JTF (just the facts): Published in 2022 by Hatje Cantz (here). Hardcover, 23×29.7 cm, 200 pages, with 110 color illustrations. Includes essays (in German and English) by Jens Asthoff and Wolfgang Ullrich, and a conversation between Ullrich and the artist. In an edition of 750 copies. Design by Vera Rammelmeyer, mischen. (Cover and spread shots below.)
Published in conjunction with an exhibition at the Oldenberger Kunstverein, February 2 through April 24, 2022 (here).
Comments/Context: Often when trying to interpret a photograph, we fall back on the idea that its “context” can give us some valuable clues to its potential meaning. By context, we can mean many things: who (or what) made the image, when it was made, where it was made, what its original purpose was, and where we found it (or where it was published or who gave it to us), among other possible attributes. In a sense, we are attempting to derive insights from the surrounding and supporting information, rather than what the image itself might be communicating, which of course presents its own dangers and pitfalls – we can misinterpret (or amplify or underplay) this context, and thereby confuse ourselves. The artworks made by the Pictures Generation artists, as an example, rooted themselves in examining the powerful subtleties of context found in various mass media presentations, and then decontextualized (or recontextualized) those same images in conceptually resonant ways to change our perception of them.
But that was then and this is now, and in our 21st century digitally networked world, the idea of context has become much more fluid and uncertain. Essentially all of us are now both creators and users of photographic images, both “senders” and “receivers” in an endlessly complex motion diagram of dissemination and distribution. Images ceaselessly swirl around from place to place, stripped of nearly all of their original context by the very process of digital recirculation. What’s perhaps even more mind-twisting is that a different kind of “context” is now being created entirely algorithmically, with structures, patterns, and connections between images made by seemingly anonymous software and presented to us in the deadpan matter-of-factness of search results or recommendations. What we might naively think is “random” is anything but, and yet, we don’t really have any window into how those behind-the-scenes choices and interpretations are now being made.
Viktoria Binschtok is one of a small number of contemporary photographers who have pushed themselves inside this transformation as it has been taking place. Of course, many photographers have used digitally-sourced or -scavenged imagery from the Internet as the basis for their work, but far fewer have then gone further to conceptually explore (and then artistically reinterpret in a process-centric manner) the implications of how images are now being fed to us. Binschtok has been probing this leading edge for at least a decade, and this photobook catalog from a recent museum show in Germany provides a succinct update on her recent projects, with one blast from the pre-iPhone past included as an artistic time-capsule starting point.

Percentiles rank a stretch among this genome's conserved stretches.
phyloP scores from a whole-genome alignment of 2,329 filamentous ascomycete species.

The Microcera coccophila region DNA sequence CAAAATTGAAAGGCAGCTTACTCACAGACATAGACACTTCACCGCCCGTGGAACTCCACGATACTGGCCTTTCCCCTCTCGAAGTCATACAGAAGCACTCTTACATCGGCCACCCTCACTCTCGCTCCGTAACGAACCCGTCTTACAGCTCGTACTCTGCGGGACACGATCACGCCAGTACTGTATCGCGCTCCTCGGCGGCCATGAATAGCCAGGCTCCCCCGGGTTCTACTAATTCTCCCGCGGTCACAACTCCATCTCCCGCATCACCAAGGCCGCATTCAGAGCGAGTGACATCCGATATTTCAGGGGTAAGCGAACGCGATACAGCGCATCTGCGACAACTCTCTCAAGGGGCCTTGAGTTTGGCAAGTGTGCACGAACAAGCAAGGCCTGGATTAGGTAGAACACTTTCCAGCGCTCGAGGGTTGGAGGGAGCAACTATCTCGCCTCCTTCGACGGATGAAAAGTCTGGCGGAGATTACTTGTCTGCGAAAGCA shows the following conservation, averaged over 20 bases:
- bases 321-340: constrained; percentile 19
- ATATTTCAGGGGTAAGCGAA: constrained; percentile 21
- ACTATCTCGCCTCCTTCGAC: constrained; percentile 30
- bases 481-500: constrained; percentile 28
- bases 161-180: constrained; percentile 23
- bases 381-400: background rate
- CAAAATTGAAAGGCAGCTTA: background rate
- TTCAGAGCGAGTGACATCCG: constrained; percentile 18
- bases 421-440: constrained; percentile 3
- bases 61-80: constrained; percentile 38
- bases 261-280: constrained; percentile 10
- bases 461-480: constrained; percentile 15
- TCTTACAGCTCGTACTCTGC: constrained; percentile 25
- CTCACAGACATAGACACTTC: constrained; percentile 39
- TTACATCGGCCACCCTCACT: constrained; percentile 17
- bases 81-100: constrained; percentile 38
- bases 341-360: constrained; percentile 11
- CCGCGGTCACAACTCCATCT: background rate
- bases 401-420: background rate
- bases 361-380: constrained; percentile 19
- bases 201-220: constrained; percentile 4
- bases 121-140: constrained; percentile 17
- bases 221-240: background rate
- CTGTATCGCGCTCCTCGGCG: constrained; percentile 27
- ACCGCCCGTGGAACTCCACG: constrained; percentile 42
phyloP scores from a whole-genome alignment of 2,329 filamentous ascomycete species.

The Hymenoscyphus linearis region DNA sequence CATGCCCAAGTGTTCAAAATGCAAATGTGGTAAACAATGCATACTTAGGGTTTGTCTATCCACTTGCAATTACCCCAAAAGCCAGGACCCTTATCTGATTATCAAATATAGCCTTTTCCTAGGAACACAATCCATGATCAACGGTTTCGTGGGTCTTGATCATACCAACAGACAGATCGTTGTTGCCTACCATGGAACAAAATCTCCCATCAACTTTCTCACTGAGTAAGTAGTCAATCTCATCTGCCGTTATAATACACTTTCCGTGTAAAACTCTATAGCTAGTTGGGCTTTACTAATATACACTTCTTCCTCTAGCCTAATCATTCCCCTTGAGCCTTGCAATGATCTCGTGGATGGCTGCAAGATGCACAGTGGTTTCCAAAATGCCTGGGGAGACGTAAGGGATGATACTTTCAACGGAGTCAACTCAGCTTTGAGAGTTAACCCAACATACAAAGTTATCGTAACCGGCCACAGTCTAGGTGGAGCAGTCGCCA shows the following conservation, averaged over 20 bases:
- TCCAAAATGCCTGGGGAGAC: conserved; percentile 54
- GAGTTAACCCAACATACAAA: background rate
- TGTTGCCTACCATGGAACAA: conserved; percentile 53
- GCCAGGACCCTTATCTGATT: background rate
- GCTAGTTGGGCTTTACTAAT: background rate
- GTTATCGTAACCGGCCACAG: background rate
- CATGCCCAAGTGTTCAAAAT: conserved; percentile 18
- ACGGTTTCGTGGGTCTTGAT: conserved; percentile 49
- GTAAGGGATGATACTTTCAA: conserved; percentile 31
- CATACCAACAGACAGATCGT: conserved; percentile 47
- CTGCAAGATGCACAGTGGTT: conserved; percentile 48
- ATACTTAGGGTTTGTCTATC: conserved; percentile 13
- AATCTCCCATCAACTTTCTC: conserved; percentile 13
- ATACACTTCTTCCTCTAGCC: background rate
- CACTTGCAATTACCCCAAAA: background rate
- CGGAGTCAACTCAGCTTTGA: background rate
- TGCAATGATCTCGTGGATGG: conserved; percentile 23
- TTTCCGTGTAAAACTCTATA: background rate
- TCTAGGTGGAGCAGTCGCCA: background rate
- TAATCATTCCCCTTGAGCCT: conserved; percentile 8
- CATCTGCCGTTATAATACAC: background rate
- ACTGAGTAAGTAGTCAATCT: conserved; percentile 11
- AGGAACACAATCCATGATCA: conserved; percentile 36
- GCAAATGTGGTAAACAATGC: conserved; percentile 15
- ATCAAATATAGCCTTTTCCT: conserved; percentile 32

Binschtok first came to our attention with her smart 2013 photobook World of Details (reviewed here), where she paired Google Street View images of New York (in black-and-white) with photographs she made in the same exact locations (in color). These recreations highlighted the many subtle differences to be found between the two modes of seeing (automated and human), and likely sowed the seed for the next step-wise idea in her artistic thought process.
Instead of continuing to recreate GSV images, Binschtok decided to move back in the chain one step, to the initial search point. Using her own photographs as inputs to Google’s image search function, she gathered up images that the algorithms suggested were similar to her own, and sometimes, the visual echoes and motifs the software offered up were decidedly odd or unexpected. She then restaged and rephotographed these appropriated images, which she displayed with the originals in meticulous pairings and gatherings of two or more pictures. The approach ultimately became two adjacent but distinct pathways, in the form of her Cluster and Networked Images projects.
With images searching for images, the logics of visual proximity and interconnectedness get abstracted, with “seeing” becoming something more like a flow of associations and correlations. The first cluster Binschtok made came in 2014, when she took an image of the white page spread of her weekly daybook and used it an input; as companions, the search engine suggested a nesting image of a white computer with an infinite number of telescoping computers visible on the monitor and a white paper pop-up holiday card with a stylized tree divided into five folded sections. These links are both perplexingly strange and visually understandable at some level, which leads to the friction found in nearly all of these works by Binschtok – we can easily puzzle out the formal or thematic connections, but often the connective tissue that brought the algorithms to these conclusions is a head-scratching mystery.